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Company Level Training - Firefighter Entanglement

The sheetrock that is covering the ceiling comes down on top of your crew. Slightly dazed but otherwise uninjured, you realize that burning debris surrounds you and your partner. In an attempt to withdraw from the structure, you are unable to proceed. You discover that you are hung up on something. What will you do next?

Here's the scenario:

You are assigned to the first-on engine or truck company. There is a one-story, wood-frame, residential structure, with heavy fire showing from the D side, and heavy smoke showing from the attic.

This house was built in the 1960s, therefore, it has sheetrock throughout the structure.

Upon making entry, either to extinguish the fire or to perform a search, the sheetrock that is covering the ceiling comes down on top of your crew.

Slightly dazed but otherwise uninjured, you realize that burning debris surrounds you and your partner.

In an attempt to withdraw from the structure, you are unable to proceed. You discover that you are hung up on something.

What will you do next?

This brings us to our next drill, firefighter entanglement. There are a myriad of construction features that present numerous risks of entanglement to firefighters. In this article, we will focus on the most common type of entanglement - wiring.

We are confronted by many types of wiring at almost every residential structure fire. Common wiring is used to run electricity throughout a home, while another type is used to add strength to the air conditioner ducting. Wiring is used in the new surround-sound system, the security system and more.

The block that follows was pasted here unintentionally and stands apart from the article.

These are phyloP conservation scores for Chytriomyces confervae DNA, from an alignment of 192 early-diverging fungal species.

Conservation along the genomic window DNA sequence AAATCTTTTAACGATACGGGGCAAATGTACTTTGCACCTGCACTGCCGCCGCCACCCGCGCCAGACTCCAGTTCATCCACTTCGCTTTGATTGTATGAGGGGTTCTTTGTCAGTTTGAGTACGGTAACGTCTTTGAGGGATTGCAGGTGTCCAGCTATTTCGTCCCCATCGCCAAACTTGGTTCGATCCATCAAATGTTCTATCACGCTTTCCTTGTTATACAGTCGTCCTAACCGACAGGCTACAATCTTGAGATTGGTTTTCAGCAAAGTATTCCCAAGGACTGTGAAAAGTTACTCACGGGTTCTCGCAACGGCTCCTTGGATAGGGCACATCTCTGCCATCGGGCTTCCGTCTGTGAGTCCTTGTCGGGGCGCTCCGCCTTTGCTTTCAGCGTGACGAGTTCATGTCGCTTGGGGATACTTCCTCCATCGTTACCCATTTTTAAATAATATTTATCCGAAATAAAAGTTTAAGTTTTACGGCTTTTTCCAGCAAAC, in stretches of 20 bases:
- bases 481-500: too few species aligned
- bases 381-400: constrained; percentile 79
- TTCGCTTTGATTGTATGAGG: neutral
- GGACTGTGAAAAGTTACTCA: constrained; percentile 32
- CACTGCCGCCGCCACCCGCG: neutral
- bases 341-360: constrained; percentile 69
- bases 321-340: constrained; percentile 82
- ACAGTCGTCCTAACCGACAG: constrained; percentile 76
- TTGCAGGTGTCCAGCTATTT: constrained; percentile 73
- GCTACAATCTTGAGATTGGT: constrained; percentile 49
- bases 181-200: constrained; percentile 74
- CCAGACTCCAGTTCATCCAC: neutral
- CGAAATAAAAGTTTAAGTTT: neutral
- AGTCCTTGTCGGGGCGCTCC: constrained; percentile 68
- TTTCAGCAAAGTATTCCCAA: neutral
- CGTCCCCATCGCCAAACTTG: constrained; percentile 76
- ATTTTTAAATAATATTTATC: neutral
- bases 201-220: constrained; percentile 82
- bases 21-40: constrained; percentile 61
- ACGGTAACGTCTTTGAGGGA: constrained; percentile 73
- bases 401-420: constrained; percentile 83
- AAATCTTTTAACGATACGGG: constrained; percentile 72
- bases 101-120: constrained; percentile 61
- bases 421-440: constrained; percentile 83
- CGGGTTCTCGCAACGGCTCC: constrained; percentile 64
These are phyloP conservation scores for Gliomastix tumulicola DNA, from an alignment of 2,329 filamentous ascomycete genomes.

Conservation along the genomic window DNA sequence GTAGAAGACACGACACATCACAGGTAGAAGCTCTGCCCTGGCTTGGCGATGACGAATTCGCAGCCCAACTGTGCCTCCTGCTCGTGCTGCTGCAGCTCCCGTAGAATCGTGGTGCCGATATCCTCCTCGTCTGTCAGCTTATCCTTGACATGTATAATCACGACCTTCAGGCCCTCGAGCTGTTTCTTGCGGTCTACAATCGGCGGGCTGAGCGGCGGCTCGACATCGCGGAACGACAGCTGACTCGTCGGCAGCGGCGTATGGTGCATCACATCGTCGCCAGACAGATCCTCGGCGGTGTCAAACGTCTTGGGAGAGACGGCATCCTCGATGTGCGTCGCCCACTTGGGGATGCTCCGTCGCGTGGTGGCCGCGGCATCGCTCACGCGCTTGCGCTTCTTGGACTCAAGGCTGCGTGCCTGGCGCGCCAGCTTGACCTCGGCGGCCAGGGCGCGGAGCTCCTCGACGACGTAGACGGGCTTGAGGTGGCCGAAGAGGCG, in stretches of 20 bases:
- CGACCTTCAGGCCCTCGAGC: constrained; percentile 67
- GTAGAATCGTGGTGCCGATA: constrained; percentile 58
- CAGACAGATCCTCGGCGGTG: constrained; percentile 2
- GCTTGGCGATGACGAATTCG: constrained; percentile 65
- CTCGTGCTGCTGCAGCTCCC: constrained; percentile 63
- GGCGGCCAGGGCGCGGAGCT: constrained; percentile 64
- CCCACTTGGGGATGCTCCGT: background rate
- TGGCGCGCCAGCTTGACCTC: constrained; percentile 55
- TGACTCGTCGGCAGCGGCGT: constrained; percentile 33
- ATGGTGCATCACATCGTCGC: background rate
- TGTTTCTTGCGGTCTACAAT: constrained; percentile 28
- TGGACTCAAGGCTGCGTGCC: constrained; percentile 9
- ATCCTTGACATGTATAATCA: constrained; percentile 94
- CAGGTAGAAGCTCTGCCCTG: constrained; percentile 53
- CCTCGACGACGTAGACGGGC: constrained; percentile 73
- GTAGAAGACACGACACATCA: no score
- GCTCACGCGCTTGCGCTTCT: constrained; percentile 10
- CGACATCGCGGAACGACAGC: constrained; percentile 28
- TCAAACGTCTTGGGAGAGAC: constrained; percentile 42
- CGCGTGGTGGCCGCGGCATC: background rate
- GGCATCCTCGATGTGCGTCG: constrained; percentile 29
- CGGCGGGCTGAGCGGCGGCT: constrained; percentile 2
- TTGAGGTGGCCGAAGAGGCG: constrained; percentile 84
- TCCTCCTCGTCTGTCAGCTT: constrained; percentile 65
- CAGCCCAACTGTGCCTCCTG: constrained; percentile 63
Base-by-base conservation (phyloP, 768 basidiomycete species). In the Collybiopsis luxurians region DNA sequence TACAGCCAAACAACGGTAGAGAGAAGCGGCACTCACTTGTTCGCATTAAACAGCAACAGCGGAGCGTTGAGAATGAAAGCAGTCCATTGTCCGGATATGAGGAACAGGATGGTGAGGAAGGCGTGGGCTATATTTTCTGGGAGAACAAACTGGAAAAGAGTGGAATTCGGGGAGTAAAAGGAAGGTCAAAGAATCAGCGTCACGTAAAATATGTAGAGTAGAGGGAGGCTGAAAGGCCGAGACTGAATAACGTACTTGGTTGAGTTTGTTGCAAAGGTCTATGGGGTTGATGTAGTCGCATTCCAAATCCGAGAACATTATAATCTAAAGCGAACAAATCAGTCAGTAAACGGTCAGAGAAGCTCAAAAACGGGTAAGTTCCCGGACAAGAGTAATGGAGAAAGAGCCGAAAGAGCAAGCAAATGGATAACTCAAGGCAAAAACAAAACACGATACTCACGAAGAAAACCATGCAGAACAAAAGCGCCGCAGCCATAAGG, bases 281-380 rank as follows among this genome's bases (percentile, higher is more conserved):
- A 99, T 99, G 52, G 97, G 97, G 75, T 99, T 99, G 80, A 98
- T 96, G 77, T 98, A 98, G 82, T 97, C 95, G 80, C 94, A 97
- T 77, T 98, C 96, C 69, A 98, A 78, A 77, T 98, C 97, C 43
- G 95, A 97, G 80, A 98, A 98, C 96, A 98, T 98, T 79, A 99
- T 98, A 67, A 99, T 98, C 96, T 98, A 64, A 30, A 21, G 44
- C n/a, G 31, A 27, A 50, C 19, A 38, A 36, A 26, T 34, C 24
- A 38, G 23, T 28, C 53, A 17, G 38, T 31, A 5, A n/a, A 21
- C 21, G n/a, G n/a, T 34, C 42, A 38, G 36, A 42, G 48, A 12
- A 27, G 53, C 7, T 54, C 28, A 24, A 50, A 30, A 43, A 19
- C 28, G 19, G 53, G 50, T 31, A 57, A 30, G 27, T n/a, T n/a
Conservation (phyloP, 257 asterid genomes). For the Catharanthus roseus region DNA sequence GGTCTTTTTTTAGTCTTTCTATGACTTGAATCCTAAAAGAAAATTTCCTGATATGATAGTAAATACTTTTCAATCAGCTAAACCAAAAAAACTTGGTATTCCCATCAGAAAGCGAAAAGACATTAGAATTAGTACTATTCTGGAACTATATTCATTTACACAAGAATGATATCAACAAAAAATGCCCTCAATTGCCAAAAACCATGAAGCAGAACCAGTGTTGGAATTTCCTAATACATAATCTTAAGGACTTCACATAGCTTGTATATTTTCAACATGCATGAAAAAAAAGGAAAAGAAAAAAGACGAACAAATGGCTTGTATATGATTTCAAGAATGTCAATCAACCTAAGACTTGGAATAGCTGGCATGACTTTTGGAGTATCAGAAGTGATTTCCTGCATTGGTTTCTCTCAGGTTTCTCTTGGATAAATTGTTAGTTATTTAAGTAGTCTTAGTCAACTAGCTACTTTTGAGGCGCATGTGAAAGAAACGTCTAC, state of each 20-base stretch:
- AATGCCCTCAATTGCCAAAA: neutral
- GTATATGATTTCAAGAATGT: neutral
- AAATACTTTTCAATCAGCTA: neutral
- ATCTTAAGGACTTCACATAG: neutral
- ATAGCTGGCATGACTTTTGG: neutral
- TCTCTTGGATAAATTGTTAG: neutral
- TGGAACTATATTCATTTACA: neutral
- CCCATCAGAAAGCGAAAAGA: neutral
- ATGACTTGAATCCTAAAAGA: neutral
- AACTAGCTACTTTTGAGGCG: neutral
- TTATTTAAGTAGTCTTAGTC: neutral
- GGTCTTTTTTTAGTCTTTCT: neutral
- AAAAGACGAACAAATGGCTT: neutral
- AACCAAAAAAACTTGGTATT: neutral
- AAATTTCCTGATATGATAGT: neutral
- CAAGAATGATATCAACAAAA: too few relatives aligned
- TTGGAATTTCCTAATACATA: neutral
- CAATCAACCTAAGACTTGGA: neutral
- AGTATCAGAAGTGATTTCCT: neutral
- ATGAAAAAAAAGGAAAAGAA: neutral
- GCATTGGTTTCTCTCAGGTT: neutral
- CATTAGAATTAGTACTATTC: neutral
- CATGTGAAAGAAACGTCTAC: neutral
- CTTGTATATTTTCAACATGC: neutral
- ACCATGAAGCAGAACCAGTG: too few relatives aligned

When a fire is burning above our heads, either in an attic or between floors, wiring presents a very real threat and should always be a concern. Wiring can entangle you from any angle, ensnaring any part of your body or gear. The S.C.B.A. is the most common item that gets caught. Your helmet, radio, flashlight or body are all prime candidates for entanglement.

I had a large section of sheetrock come crashing in on top of me as my nozzle man and I were making entry. Although the falling debris did not strike my nozzle man, he did have a wire, which fell from the ceiling, wrapped around his wrist, and prevented him from removing the wiring. As he shut off the nozzle to free himself from the wiring, the room flashed on us. Fortunately, we fell back on our packs, and he was able to open the line and knock the fire back. He removed the wiring after he backed out of the structure. We both received minor burns. What entangled him? Support wiring from a burned-out A/C duct.

For this drill you will need a few items, including blackout masks, wire cutters and some type of wire. (Avoid any aluminum wire as it tends to be too soft. Bailing wire works very well and can be found at any feed store. Most hardware stores also sell utility wire. I found 19-gauge, galvanized-stovepipe wire, in a 50-foot section, at Ace Hardware for $1.39.)

For a four-person crew, this drill will take about an hour. Have the crew get fully bunked out and have one crewmember get into a crawling position. While this firefighter is blacked out and unable to see, have the other crewmembers entangle him or her. They can run wire in between, around and through any part of the gear that they wish.